Jacobi sums are closely related to both cyclotomic numbers and Jacobsthal sums (see [7, Chapters 2 and 6]), so it is perhaps not surprising that the problem can be interpreted in these various different manners. Nonetheless, our method does have some virtues. At present, the Jacobsthal sum condition from [7] only applies when q ≡ 1(mod 4), and calculation of the cyclotomic numbers of order t is quite complicated when t is large. Thus, our representation of the problem in terms of Jacobi sums provides a convenient means by which to harness the information from known evaluations of Gauss and Jacobi sums. Indeed, by making use of such evaluations, we are able to obtain divisibility conditions different than those from [21, 25], and [32] (see Theorems 4.1 and 4.2 below).

We should also note that since the problem of determining the linear complexity of the SLCE sequences over 𝔽2 is rather difficult, many authors have turned to the important work of calculating the linear complexity of these sequences over other fields. For instance, since the SLCE sequences are constructed using the finite field q , several authors have studied the linear complexity of these sequences over 𝔽 p (see [3, 4, 9, 13, 17, 19, 20, 24], and [12]; some of the papers in fact deal with closely related questions). The problem of determining the linear complexity of the SLCE sequences over non-prime fields has also been considered (see [10] and [11]).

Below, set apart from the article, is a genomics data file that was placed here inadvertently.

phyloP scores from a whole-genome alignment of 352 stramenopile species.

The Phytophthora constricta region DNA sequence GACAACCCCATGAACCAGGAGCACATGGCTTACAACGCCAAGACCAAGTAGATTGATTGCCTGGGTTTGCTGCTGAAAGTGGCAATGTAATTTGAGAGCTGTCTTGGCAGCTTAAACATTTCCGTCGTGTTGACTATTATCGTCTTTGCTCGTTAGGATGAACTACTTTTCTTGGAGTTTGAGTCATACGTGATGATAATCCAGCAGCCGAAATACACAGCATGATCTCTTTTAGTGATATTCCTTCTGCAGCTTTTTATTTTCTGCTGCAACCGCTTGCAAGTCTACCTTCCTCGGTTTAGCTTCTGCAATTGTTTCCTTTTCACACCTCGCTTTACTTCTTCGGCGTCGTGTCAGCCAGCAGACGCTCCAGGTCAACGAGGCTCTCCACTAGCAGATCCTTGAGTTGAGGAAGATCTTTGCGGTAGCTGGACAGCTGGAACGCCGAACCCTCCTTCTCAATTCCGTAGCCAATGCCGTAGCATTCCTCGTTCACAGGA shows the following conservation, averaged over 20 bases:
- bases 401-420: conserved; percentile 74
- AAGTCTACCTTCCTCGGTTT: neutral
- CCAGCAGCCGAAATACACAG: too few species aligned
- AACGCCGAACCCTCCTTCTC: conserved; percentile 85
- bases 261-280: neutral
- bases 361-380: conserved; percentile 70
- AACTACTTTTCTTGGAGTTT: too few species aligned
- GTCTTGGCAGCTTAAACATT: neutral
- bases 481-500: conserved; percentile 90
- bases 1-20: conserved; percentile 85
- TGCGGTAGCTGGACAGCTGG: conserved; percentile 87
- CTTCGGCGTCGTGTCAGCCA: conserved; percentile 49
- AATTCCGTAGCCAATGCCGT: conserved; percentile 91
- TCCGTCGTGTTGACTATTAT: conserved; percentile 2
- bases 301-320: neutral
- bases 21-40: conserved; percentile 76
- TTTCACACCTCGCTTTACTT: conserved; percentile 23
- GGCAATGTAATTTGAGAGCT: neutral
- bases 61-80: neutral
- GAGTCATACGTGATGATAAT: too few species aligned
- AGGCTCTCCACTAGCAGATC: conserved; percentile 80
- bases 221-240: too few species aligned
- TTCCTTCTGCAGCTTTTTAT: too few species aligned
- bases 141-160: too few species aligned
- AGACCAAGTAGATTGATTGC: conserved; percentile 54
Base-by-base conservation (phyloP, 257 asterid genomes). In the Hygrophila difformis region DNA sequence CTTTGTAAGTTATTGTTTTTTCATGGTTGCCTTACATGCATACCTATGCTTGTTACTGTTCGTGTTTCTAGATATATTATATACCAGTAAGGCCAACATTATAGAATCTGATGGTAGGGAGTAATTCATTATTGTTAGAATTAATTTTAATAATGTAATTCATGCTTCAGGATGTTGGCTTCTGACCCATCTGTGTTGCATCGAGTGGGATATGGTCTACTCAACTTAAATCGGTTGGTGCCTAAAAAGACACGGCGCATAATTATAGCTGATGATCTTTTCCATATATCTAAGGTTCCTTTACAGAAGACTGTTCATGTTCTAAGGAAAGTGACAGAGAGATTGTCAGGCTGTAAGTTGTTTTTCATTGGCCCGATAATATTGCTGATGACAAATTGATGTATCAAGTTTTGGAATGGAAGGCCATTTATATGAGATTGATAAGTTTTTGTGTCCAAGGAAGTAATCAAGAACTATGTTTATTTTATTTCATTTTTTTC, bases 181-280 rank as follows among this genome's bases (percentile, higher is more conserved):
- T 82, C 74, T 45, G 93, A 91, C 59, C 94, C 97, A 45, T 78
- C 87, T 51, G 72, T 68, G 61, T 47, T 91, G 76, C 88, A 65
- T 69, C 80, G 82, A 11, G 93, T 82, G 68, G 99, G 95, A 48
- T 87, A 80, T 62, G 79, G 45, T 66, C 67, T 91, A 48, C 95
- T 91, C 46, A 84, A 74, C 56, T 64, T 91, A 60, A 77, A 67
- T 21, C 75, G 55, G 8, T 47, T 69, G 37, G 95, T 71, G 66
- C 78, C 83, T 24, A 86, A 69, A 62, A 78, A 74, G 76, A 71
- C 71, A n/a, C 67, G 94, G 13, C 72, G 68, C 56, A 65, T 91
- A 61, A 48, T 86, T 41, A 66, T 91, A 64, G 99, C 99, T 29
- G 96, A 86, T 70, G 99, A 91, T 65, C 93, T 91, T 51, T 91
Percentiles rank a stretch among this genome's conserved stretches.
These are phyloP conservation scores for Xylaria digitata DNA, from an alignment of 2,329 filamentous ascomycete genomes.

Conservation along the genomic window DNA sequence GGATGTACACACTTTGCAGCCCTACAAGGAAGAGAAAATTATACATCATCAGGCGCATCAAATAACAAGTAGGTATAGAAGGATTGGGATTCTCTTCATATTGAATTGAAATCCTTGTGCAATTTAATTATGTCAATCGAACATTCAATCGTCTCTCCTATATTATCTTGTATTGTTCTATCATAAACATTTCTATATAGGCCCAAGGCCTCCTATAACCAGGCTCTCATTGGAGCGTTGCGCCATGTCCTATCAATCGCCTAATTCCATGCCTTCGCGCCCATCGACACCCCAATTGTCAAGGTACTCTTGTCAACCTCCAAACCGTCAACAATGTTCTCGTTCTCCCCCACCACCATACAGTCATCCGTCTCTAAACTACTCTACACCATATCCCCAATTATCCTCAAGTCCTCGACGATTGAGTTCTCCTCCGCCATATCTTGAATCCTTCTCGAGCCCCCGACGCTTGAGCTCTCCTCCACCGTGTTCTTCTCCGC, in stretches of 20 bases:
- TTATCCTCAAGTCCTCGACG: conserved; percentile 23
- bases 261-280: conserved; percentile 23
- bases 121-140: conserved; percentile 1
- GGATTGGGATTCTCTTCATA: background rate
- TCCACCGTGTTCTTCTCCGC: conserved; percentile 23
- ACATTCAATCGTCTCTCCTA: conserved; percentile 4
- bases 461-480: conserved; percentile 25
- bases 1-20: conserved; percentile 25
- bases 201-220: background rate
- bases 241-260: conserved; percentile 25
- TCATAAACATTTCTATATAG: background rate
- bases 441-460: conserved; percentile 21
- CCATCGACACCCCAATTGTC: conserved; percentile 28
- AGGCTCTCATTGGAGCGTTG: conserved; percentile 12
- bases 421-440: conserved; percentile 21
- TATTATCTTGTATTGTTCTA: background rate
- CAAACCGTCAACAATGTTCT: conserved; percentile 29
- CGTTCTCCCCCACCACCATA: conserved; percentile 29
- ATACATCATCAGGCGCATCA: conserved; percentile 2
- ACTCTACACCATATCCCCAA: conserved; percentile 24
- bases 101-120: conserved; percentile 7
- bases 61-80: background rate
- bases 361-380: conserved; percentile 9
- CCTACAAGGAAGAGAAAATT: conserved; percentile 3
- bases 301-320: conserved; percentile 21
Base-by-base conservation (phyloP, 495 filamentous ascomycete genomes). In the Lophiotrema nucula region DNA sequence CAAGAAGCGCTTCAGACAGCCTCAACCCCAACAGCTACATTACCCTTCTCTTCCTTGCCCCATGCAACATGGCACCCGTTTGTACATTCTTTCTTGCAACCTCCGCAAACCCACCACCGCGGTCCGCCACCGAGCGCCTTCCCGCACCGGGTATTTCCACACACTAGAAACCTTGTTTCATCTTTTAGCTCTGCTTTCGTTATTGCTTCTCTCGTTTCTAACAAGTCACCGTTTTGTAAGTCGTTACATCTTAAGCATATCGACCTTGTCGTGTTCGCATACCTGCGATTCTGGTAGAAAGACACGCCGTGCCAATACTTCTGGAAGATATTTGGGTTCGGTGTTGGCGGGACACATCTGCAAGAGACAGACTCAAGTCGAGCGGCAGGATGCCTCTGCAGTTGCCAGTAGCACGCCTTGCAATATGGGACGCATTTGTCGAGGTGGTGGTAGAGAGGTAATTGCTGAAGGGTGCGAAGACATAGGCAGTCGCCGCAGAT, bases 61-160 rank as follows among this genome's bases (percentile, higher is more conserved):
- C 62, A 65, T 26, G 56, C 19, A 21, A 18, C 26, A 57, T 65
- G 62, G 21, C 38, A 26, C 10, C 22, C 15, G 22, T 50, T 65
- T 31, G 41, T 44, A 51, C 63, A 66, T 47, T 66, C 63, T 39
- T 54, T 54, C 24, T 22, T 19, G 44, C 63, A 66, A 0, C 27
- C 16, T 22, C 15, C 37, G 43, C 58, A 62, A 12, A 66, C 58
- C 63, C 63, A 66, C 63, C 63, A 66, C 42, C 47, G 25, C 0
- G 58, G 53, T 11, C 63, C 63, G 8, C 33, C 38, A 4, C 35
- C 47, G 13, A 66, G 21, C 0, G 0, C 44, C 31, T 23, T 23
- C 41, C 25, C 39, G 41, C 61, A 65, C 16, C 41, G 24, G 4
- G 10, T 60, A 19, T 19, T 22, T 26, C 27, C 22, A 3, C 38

2 Preliminary results

We introduce some concepts and list some preliminary results that we use throughout the paper. Let G denote a finite Abelian group of exponent v . The integral group ring \(\mathbb {Z}[G]\) consists of all formal sums \({\sum }_{g \in G} a_{g} g\), where \(a_{g} \in \mathbb {Z}\) and with addition and multiplication defined as follows:
$$\begin{array}{@{}rcl@{}} \sum\limits_{g \in G} a_{g} g + \sum\limits_{g \in G} b_{g} g = \sum\limits_{g \in G} (a_{g} + b_{g}) g \end{array} $$
and
$$\begin{array}{@{}rcl@{}} \left( \sum\limits_{g \in G} a_{g} g \right) \left( \sum\limits_{h \in G} b_{h} h \right) = \sum\limits_{f\in G} \left( \sum\limits_{gh =f} a_{g} b_{h} \right) f . \end{array} $$

For any subset \(T \subseteq G,\) we identify T with the group ring sum of all the elements in T; indeed, we refer to this sum as T.

Notation 2.1

Let n be a positive integer. We write ζ n to denote a primitive, complex nth root of unity. Sometimes we write ζ to refer to a (not necessarily primitive) root of unity.

A group character is a homomorphism \(\chi :G \to \langle \zeta _{v^{*}} \rangle \). Such a homomorphism can be extended by linearity to a map from \(\mathbb {Z}[G]\) to \(\mathbb {Z}[\zeta _{v^{*}}]\). For a discussion of the use of characters in the theory of difference sets, see [8]; for a discussion of characters over finite fields, see [23].

Definition 2.1

Let \(D:= \lbrace \alpha ^{t} \mid \exists (i \in \{ 0, 1, \ldots , q-2\})~ \alpha ^{t} = \alpha ^{2i+1}-1 \rbrace \subseteq \mathbb {F}_{q}^{*}\). We also refer to the group ring element \(D \in \mathbb {Z}[\mathbb {F}_{q}^{*}]\) as S D (α).

We adopt the following convention. For an integer i ∈ {1,…, p − 1}, we refer to the corresponding element of \(\mathbb {F}_{p}^{*}\) by italicizing i.

Definition 2.2